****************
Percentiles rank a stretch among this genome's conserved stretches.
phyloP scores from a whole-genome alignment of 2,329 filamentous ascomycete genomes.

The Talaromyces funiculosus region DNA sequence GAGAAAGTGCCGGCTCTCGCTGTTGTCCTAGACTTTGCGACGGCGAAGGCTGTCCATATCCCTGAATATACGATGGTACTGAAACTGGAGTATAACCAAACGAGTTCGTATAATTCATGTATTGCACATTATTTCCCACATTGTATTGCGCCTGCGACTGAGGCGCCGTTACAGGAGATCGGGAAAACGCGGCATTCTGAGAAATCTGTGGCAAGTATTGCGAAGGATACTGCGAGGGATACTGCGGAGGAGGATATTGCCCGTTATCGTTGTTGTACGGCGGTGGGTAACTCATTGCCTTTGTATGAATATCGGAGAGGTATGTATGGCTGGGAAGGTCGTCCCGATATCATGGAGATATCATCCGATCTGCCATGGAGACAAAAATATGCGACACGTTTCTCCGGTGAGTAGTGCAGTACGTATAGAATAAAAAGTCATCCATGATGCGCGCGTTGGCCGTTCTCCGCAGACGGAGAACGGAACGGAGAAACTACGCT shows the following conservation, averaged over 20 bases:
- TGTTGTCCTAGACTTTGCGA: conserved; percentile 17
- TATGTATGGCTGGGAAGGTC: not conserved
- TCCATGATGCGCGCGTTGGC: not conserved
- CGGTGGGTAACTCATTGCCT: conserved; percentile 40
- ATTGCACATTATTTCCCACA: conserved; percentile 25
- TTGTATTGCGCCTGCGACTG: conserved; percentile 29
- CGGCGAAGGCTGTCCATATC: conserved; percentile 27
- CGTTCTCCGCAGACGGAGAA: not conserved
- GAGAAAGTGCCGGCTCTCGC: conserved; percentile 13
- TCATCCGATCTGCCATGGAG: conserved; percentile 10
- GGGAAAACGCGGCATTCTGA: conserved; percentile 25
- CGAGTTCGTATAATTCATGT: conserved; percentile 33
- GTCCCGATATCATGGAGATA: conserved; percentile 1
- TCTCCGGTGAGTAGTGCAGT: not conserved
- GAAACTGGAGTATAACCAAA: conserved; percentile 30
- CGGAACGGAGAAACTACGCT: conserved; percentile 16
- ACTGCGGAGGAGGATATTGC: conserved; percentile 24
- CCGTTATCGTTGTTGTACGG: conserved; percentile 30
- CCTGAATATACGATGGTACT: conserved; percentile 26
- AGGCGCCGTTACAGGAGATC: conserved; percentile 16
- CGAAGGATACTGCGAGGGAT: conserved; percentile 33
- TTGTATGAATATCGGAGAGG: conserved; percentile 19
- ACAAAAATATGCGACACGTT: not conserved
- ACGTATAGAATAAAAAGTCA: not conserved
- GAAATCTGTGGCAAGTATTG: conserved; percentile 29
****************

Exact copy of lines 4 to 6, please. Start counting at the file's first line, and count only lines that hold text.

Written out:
- TGTTGTCCTAGACTTTGCGA: conserved; percentile 17
- TATGTATGGCTGGGAAGGTC: not conserved
- TCCATGATGCGCGCGTTGGC: not conserved